Thursday, 30 June 2022

Dann v. Hamilton 1939

 Dann v. Hamilton 1939


The plaintiff was a passenger in a car which was driven by the drunken driver. The claimant was under no necessity nor coercion to travel by car driven by that person. However, she willingly chooses to do so. The car was involved in an accident, which was caused by the driver’s drunkenness. As a result of the accident, the driver died and the claimant claimed damages for negligence from the driver’s personal representative.


Can the defence of volenti non fit injuria be used in order to preclude from remedy a person who has voluntarily accepted the risk which arises from a driver who is driving a car under the influence of alcohol?

Plaintiff’s Arguments:

The Plaintiff chose to travel in a car. The Driver of the car was intoxicated. Due to the Negligence of the driver, the car met with an accident caused death of the driver and injuries to the Plaintiff.

Defendant’s Arguments:

Defendant took defence of ‘volenti non fit injuria’ which means if someone willingly places themselves in a position where harm might result, knowing that some degree of harm might result, they are not able to bring a claim against the other party in tort or delict.

Defendant in his arguments said that the lady Plaintiff was knowing the fact that the driver was drunk that a road traffic accident was highly likely as a result, chose to travel by the car despite being under no compulsion to do that driven either by necessity or something else. An accident occurred on the road, which was caused by the driver’s drunkness and the plaintiff was injured.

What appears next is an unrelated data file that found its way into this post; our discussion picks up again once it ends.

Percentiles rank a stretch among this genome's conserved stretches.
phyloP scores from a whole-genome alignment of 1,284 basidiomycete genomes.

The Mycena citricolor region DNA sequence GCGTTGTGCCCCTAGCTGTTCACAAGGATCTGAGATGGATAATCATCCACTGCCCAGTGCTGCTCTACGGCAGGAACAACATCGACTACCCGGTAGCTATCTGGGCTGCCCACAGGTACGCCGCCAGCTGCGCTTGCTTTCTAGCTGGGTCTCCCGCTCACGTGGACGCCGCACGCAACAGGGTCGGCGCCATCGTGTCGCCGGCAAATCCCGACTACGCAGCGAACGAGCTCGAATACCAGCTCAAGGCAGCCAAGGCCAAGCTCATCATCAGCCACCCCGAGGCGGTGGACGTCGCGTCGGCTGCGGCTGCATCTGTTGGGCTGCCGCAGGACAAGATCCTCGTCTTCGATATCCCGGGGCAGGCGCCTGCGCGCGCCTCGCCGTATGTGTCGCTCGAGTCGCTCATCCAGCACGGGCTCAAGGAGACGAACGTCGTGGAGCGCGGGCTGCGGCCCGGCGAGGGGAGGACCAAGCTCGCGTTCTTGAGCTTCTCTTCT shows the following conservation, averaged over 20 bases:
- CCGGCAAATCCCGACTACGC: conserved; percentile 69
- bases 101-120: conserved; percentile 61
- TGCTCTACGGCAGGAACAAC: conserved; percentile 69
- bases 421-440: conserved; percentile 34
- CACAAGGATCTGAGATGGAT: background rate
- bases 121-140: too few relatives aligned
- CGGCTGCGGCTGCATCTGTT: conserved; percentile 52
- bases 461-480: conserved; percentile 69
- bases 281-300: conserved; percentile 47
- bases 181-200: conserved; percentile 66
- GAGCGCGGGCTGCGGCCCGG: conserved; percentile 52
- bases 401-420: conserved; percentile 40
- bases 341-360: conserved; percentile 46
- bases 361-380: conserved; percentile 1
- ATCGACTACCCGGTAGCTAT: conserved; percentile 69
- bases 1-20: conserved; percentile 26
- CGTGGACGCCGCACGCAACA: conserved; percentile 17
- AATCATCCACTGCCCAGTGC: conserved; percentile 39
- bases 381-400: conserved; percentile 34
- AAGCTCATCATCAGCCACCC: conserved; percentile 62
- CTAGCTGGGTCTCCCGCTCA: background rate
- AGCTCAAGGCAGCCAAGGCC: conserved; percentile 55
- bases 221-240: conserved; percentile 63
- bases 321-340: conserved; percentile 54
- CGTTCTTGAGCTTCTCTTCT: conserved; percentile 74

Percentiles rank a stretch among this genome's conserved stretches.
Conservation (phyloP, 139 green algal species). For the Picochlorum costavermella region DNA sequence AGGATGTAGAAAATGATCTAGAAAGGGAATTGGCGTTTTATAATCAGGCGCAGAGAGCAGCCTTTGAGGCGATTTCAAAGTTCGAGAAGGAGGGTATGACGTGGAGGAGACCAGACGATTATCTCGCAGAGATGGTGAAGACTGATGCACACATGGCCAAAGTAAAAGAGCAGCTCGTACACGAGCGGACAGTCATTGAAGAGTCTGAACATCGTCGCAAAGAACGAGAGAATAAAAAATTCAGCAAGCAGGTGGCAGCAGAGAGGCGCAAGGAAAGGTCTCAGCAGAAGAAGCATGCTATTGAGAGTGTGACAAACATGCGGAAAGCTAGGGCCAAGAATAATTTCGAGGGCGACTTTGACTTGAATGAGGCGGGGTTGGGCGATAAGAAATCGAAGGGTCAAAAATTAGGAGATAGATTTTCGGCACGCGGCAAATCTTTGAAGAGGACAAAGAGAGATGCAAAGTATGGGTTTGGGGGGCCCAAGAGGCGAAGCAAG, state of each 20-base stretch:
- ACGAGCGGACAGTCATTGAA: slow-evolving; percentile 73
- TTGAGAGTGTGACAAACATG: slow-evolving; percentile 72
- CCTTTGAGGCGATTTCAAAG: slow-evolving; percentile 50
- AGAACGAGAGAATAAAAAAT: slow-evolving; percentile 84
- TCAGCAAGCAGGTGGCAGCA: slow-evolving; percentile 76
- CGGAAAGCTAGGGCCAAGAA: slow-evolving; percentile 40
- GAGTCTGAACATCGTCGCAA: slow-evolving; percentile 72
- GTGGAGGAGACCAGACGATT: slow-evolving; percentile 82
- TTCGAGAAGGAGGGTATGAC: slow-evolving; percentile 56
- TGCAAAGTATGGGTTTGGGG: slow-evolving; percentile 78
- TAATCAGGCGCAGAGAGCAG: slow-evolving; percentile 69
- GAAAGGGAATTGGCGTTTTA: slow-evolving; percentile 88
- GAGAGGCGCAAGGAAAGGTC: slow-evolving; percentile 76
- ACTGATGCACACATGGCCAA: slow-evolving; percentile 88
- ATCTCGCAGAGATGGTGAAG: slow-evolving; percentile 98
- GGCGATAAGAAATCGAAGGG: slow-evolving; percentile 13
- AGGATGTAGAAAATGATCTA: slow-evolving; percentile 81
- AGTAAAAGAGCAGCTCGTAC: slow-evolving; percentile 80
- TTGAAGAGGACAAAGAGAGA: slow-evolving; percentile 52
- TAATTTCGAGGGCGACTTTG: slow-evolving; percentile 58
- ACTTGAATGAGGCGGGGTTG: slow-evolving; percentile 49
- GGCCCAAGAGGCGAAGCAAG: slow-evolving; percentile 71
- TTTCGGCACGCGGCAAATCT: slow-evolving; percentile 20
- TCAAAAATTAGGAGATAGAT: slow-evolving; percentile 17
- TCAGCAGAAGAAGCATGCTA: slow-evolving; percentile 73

The court found for the defendant, the deceased’s representative. The court held that since the claimant was aware of the drunken state of the driver, by getting into the car, she willingly accepted the increased risks of the accident. However, as held by Asquith J: ‘there may be cases in which the drunkenness of the driver at the material time is so extreme and so glaring that to accept a lift from him is like engaging in an intrinsically and obviously dangerous occupation, intermeddling with an unexploded bomb or walking on the edge of an unfenced cliff.’ In Dann v Hamilton, the driver’s state of drunkenness was hardly that extreme. Therefore, defence of volenti non fit injuria did not apply and the claimant was entitled to recover damages. 

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